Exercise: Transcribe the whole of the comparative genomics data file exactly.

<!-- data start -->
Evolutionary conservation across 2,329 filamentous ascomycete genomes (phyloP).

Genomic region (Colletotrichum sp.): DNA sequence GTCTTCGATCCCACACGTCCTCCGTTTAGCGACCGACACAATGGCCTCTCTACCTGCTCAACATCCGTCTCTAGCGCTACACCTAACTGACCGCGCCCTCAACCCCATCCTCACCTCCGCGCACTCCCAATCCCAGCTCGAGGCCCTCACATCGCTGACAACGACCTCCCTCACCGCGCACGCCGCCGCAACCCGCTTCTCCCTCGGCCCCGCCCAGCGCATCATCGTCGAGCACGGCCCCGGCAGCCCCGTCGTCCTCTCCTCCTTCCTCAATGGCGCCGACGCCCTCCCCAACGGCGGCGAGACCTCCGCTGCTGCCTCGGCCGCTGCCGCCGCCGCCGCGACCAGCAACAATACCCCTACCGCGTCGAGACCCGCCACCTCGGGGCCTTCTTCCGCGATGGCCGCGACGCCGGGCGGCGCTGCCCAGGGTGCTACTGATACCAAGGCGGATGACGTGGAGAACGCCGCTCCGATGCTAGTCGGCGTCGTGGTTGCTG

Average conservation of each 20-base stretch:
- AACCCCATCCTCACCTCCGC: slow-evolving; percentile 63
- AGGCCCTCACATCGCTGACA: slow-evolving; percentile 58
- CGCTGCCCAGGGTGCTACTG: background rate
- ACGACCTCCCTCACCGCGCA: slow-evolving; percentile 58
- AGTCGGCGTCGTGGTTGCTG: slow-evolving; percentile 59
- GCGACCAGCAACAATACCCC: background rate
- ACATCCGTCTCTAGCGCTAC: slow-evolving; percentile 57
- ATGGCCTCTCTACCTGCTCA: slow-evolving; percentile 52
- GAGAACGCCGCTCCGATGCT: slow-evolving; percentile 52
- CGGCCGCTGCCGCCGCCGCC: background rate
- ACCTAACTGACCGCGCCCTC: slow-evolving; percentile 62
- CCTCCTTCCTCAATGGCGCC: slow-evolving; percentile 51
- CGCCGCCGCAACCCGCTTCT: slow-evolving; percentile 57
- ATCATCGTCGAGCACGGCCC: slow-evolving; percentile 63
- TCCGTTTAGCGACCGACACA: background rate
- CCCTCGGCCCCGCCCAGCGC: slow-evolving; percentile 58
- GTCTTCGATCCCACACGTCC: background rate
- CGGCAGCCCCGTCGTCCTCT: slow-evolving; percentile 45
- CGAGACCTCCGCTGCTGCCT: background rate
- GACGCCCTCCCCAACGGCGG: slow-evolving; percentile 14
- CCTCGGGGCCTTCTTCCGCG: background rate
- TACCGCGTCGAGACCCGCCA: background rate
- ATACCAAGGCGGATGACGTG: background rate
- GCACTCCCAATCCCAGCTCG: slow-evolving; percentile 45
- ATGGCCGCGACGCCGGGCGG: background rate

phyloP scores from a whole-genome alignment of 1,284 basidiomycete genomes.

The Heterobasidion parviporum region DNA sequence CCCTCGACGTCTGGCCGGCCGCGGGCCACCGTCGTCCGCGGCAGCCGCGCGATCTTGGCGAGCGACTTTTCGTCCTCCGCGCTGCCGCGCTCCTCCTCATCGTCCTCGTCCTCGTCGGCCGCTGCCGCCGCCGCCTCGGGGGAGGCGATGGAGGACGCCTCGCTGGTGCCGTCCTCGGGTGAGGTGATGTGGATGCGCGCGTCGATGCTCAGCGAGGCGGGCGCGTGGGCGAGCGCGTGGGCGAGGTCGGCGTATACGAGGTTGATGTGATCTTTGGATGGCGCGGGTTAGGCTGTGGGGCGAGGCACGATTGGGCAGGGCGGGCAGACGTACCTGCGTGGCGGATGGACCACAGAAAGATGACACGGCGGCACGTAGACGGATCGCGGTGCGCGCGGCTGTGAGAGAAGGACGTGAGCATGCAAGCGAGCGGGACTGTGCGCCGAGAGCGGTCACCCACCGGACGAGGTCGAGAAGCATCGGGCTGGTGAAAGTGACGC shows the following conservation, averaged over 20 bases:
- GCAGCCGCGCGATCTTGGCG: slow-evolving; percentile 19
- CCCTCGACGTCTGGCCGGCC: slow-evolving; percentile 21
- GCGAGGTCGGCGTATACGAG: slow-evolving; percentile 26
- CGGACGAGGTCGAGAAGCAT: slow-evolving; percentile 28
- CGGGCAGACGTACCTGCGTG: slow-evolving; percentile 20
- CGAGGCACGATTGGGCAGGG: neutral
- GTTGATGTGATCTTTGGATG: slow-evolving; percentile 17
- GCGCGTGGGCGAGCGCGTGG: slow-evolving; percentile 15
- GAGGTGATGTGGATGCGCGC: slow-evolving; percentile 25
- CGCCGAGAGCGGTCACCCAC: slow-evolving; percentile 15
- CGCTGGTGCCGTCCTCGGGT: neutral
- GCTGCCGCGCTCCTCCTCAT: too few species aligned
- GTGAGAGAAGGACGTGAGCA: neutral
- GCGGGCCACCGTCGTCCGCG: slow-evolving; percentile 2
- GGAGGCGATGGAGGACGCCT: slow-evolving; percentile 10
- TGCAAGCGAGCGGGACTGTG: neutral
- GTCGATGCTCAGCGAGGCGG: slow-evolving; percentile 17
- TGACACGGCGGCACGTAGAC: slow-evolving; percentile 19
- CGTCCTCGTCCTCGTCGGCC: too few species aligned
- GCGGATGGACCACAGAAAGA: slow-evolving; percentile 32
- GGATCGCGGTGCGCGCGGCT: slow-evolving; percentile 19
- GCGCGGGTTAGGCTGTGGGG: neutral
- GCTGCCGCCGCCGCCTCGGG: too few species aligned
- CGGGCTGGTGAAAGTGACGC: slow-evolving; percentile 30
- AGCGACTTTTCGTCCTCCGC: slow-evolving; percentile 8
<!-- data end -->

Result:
Evolutionary conservation across 2,329 filamentous ascomycete genomes (phyloP).

Genomic region (Colletotrichum sp.): DNA sequence GTCTTCGATCCCACACGTCCTCCGTTTAGCGACCGACACAATGGCCTCTCTACCTGCTCAACATCCGTCTCTAGCGCTACACCTAACTGACCGCGCCCTCAACCCCATCCTCACCTCCGCGCACTCCCAATCCCAGCTCGAGGCCCTCACATCGCTGACAACGACCTCCCTCACCGCGCACGCCGCCGCAACCCGCTTCTCCCTCGGCCCCGCCCAGCGCATCATCGTCGAGCACGGCCCCGGCAGCCCCGTCGTCCTCTCCTCCTTCCTCAATGGCGCCGACGCCCTCCCCAACGGCGGCGAGACCTCCGCTGCTGCCTCGGCCGCTGCCGCCGCCGCCGCGACCAGCAACAATACCCCTACCGCGTCGAGACCCGCCACCTCGGGGCCTTCTTCCGCGATGGCCGCGACGCCGGGCGGCGCTGCCCAGGGTGCTACTGATACCAAGGCGGATGACGTGGAGAACGCCGCTCCGATGCTAGTCGGCGTCGTGGTTGCTG

Average conservation of each 20-base stretch:
- AACCCCATCCTCACCTCCGC: slow-evolving; percentile 63
- AGGCCCTCACATCGCTGACA: slow-evolving; percentile 58
- CGCTGCCCAGGGTGCTACTG: background rate
- ACGACCTCCCTCACCGCGCA: slow-evolving; percentile 58
- AGTCGGCGTCGTGGTTGCTG: slow-evolving; percentile 59
- GCGACCAGCAACAATACCCC: background rate
- ACATCCGTCTCTAGCGCTAC: slow-evolving; percentile 57
- ATGGCCTCTCTACCTGCTCA: slow-evolving; percentile 52
- GAGAACGCCGCTCCGATGCT: slow-evolving; percentile 52
- CGGCCGCTGCCGCCGCCGCC: background rate
- ACCTAACTGACCGCGCCCTC: slow-evolving; percentile 62
- CCTCCTTCCTCAATGGCGCC: slow-evolving; percentile 51
- CGCCGCCGCAACCCGCTTCT: slow-evolving; percentile 57
- ATCATCGTCGAGCACGGCCC: slow-evolving; percentile 63
- TCCGTTTAGCGACCGACACA: background rate
- CCCTCGGCCCCGCCCAGCGC: slow-evolving; percentile 58
- GTCTTCGATCCCACACGTCC: background rate
- CGGCAGCCCCGTCGTCCTCT: slow-evolving; percentile 45
- CGAGACCTCCGCTGCTGCCT: background rate
- GACGCCCTCCCCAACGGCGG: slow-evolving; percentile 14
- CCTCGGGGCCTTCTTCCGCG: background rate
- TACCGCGTCGAGACCCGCCA: background rate
- ATACCAAGGCGGATGACGTG: background rate
- GCACTCCCAATCCCAGCTCG: slow-evolving; percentile 45
- ATGGCCGCGACGCCGGGCGG: background rate

phyloP scores from a whole-genome alignment of 1,284 basidiomycete genomes.

The Heterobasidion parviporum region DNA sequence CCCTCGACGTCTGGCCGGCCGCGGGCCACCGTCGTCCGCGGCAGCCGCGCGATCTTGGCGAGCGACTTTTCGTCCTCCGCGCTGCCGCGCTCCTCCTCATCGTCCTCGTCCTCGTCGGCCGCTGCCGCCGCCGCCTCGGGGGAGGCGATGGAGGACGCCTCGCTGGTGCCGTCCTCGGGTGAGGTGATGTGGATGCGCGCGTCGATGCTCAGCGAGGCGGGCGCGTGGGCGAGCGCGTGGGCGAGGTCGGCGTATACGAGGTTGATGTGATCTTTGGATGGCGCGGGTTAGGCTGTGGGGCGAGGCACGATTGGGCAGGGCGGGCAGACGTACCTGCGTGGCGGATGGACCACAGAAAGATGACACGGCGGCACGTAGACGGATCGCGGTGCGCGCGGCTGTGAGAGAAGGACGTGAGCATGCAAGCGAGCGGGACTGTGCGCCGAGAGCGGTCACCCACCGGACGAGGTCGAGAAGCATCGGGCTGGTGAAAGTGACGC shows the following conservation, averaged over 20 bases:
- GCAGCCGCGCGATCTTGGCG: slow-evolving; percentile 19
- CCCTCGACGTCTGGCCGGCC: slow-evolving; percentile 21
- GCGAGGTCGGCGTATACGAG: slow-evolving; percentile 26
- CGGACGAGGTCGAGAAGCAT: slow-evolving; percentile 28
- CGGGCAGACGTACCTGCGTG: slow-evolving; percentile 20
- CGAGGCACGATTGGGCAGGG: neutral
- GTTGATGTGATCTTTGGATG: slow-evolving; percentile 17
- GCGCGTGGGCGAGCGCGTGG: slow-evolving; percentile 15
- GAGGTGATGTGGATGCGCGC: slow-evolving; percentile 25
- CGCCGAGAGCGGTCACCCAC: slow-evolving; percentile 15
- CGCTGGTGCCGTCCTCGGGT: neutral
- GCTGCCGCGCTCCTCCTCAT: too few species aligned
- GTGAGAGAAGGACGTGAGCA: neutral
- GCGGGCCACCGTCGTCCGCG: slow-evolving; percentile 2
- GGAGGCGATGGAGGACGCCT: slow-evolving; percentile 10
- TGCAAGCGAGCGGGACTGTG: neutral
- GTCGATGCTCAGCGAGGCGG: slow-evolving; percentile 17
- TGACACGGCGGCACGTAGAC: slow-evolving; percentile 19
- CGTCCTCGTCCTCGTCGGCC: too few species aligned
- GCGGATGGACCACAGAAAGA: slow-evolving; percentile 32
- GGATCGCGGTGCGCGCGGCT: slow-evolving; percentile 19
- GCGCGGGTTAGGCTGTGGGG: neutral
- GCTGCCGCCGCCGCCTCGGG: too few species aligned
- CGGGCTGGTGAAAGTGACGC: slow-evolving; percentile 30
- AGCGACTTTTCGTCCTCCGC: slow-evolving; percentile 8